She didn’t want that to change. She didn’t want to be dependent on him in any way. She didn’t want him to be tied to her, looking after her as she sank deeper into oblivion.

She didn’t want him pitying her.

She didn’t even realise it at first, but tears were running down her cheeks, mingling with the cold flakes of rather soggy snow that were coming down on the undaunted revellers.

“Grace, what’s the matter?” The Doctor asked, brushing a cold tear from her cheek. “Why are you crying?”

“Ohhh!” She couldn’t explain, not just then. She just pressed her face against his chest as he folded her in his arms. She cried for a long time while he held her tight. It felt, to her, as if it might be the very last time he held her at all. Once she explained….

“It’s all right, whatever it is,” he assured her. “If its San Francisco… that’s all in the past for me and you, even if it’s still the future…. I mean… really, it’s all just fine.”

“It’s not that,” she managed, then in a muddle of not quite coherent sentences she talked about her fear of losing her mind and all the horrible consequences, especially for their relationship.

“But, why do you think you’re losing your mind?” he asked her.

“I keep seeing… creatures… inhuman… things… all around me. I mean… they look human… but they’re not.”

“Here? Now?” The Doctor was puzzled. He glanced around at the festive crowds. Then he understood.

“These creatures… are they more or less human except that they have two faces, front and back of their heads?”

“Y…yyyes,” she stammered. “What… you can see them?”

The Doctor turned and touched the shoulder of a man wearing a warm woollen scarf and hat.

“Excuse me, sir,” he said. “Might I introduce my very special friend, Miss Grace Holloway of San Francisco, California.”

The man turned and smiled warmly. He shook hands with Grace. She reciprocated a little nervously, because now it wasn’t just an uncertain glance. Now she knew she was shaking hands with a man who had a second face at the back, slightly hidden by the hat.

“Happy New Year,” he said to her. She managed to stammer a reply.

“Happy New Year,” The Doctor said to the two-faced man. “Thank you for your time.”

The man tipped his hat politely and moved away. Grace watched his second face wink at her in a friendly but still rather disconcerting way.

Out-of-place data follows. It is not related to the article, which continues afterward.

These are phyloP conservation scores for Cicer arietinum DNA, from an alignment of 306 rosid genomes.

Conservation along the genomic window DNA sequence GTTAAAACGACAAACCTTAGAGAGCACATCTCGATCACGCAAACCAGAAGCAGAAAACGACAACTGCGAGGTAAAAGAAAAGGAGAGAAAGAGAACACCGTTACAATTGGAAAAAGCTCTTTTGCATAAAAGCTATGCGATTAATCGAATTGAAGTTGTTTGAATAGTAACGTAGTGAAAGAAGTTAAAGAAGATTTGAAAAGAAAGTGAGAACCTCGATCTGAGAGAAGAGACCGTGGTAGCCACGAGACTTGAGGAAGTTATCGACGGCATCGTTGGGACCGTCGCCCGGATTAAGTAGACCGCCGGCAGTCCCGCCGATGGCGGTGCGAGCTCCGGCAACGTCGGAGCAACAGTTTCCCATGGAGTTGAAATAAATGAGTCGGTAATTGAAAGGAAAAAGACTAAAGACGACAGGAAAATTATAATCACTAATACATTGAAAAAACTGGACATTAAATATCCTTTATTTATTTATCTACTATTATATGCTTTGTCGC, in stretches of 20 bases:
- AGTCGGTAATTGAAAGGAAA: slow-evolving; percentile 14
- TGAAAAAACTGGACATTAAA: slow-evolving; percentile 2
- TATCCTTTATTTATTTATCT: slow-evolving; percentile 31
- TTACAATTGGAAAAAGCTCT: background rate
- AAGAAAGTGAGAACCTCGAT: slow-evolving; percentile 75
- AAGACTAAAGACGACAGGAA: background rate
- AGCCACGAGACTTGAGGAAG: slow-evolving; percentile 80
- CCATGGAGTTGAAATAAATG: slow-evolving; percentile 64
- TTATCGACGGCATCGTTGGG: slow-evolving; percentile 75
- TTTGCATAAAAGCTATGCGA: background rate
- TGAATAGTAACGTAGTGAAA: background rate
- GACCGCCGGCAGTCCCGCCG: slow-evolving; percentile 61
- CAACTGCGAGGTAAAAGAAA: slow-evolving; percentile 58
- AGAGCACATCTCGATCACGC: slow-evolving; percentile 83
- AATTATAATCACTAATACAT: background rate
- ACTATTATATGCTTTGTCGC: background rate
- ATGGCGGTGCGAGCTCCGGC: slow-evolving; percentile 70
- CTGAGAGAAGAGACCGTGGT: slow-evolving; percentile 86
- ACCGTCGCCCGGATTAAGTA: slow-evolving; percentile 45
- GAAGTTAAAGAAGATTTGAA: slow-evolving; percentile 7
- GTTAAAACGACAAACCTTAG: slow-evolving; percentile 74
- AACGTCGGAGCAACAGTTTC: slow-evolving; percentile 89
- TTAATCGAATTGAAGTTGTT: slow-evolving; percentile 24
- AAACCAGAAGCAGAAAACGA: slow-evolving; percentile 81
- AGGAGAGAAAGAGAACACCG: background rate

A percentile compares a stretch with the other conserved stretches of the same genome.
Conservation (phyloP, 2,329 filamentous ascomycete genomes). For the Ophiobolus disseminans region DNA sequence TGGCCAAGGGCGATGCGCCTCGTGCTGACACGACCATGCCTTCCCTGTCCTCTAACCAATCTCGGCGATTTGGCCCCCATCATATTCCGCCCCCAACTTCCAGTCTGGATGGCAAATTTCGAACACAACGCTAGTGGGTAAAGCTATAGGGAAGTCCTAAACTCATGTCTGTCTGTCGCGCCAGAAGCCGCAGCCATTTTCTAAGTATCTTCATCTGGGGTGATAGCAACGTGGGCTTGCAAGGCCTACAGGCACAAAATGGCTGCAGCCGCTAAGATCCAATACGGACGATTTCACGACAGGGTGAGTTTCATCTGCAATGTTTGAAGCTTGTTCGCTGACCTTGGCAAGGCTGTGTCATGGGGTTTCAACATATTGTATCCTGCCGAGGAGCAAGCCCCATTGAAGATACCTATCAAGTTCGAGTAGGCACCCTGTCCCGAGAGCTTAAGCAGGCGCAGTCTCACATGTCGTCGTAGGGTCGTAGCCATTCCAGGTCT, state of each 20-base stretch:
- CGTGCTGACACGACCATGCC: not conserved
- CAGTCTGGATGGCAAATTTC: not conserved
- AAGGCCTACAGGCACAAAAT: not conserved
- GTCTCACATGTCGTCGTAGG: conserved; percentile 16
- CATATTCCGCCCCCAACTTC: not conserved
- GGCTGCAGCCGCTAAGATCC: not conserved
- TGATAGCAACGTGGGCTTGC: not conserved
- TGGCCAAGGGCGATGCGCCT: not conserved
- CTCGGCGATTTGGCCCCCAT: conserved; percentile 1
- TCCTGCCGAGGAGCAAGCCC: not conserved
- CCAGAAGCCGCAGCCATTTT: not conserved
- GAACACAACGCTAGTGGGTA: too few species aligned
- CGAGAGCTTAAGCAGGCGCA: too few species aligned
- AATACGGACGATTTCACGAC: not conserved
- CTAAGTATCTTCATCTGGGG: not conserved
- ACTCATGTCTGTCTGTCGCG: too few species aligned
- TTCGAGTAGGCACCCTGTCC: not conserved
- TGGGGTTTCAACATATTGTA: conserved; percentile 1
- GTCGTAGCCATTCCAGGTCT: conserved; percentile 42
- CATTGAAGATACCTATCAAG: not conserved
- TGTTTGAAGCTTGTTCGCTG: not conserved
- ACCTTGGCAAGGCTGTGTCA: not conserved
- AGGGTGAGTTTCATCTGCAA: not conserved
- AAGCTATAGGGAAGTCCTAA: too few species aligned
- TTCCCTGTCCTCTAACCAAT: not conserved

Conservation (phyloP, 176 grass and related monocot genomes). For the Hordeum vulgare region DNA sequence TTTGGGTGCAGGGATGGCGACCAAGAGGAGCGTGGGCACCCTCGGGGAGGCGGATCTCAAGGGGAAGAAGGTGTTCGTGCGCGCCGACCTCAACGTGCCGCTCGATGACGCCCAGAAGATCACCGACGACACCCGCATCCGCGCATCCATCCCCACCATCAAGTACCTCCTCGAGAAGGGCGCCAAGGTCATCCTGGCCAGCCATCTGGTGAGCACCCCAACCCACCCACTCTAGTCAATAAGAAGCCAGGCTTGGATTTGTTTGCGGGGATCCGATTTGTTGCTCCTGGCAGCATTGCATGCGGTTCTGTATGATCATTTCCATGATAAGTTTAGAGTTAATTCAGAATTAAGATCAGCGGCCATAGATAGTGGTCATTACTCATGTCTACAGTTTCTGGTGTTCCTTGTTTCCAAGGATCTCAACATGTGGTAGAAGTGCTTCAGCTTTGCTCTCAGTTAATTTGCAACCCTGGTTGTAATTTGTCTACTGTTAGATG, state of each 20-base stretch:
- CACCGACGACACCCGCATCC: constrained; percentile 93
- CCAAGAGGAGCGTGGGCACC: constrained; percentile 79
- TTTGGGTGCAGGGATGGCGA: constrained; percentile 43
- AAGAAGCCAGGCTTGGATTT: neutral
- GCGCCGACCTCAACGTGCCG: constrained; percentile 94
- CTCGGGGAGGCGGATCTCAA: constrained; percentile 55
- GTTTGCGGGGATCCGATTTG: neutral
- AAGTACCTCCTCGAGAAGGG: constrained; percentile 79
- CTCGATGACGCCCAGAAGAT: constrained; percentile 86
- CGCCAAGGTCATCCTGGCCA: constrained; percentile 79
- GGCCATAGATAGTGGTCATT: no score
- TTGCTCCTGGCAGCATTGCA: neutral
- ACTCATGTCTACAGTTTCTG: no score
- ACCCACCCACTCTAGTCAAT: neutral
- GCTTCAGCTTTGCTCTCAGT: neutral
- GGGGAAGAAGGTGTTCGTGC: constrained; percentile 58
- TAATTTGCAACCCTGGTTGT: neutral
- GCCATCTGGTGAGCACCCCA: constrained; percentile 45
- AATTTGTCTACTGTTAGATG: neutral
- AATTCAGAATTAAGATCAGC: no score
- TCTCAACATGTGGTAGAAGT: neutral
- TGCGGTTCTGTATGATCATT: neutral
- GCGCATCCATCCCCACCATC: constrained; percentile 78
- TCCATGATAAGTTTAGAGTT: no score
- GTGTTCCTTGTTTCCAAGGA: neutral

“Coffee,” The Doctor said. “Let’s warm you up and I will explain.”

“Yes… but….”

He held her hand as they wove through increasingly dense crowds to a van selling hot drinks. She tried not to be unnerved by the fact that the coffee was served by another two-faced man.

“You’re not going mad,” The Doctor assured her. “There really ARE people with two faces all over London. They’re all over the world, actually. If you look at the tv coverage of the celebrations in Sydney or Rio, Paris, New York… now you know they are here you’ll spot them in all the crowds.”

“I don’t understand.”

“They’re called the Children of Janus. Like the Roman god of doorways. They… as you have seen… have two faces. It’s quite normal for them. They can see where they’re going as well as where they’ve been. They came to Earth a couple of centuries ago after their world was rendered uninhabitable by a comet strike. They liked humans. They still like you, despite certain characteristics such as being scared of the unknown. They use a sort of perception filter to appear ‘normal’ to you all, of course. They’ve lived that way for generations, quietly, unobtrusively….”

“No, that’s the Borrowers,” Grace answered him, managing a laugh despite herself.

“Yes, them, too,” The Doctor agreed. “The Janus are among humans, but they mean no harm. They just want to get on with their lives.”

“So why have I suddenly seen so many of them tonight?”

“Partly because you have been in the TARDIS so much, you are starting to see through perception cloaks. You can probably spot magicians tricks, too. Your eyes are accustomed to seeing what is REALLY there.”

“Ok… and…”.

“And there are a lot of them about because the Janus love New Years’ Eve. It’s the one human celebration that resembles their own. They come out in force to celebrate. In fact, it’s the Janus who first started the idea of these street parties, like this, really. Humans just joined in with them.”


“Seriously. You should have seen New Years’ Eve on their world. It was even louder and more colourful than anything you humans could devise, even for this Millennium celebration.”

“Well, why didn’t you tell me?” Grace asked. “I’ve been so worried all afternoon. I thought… I thought all sorts of things.”

The Doctor smiled and hugged her tightly. Grace sighed and let all of her anxieties drop away. Around her, humans and Janus, and one Time Lord were ready to celebrate the New Year.

What was there to worry about?

“Happy Millennium, Grace,” The Doctor whispered in her ear.

“Happy Millennium, Doctor,” she answered.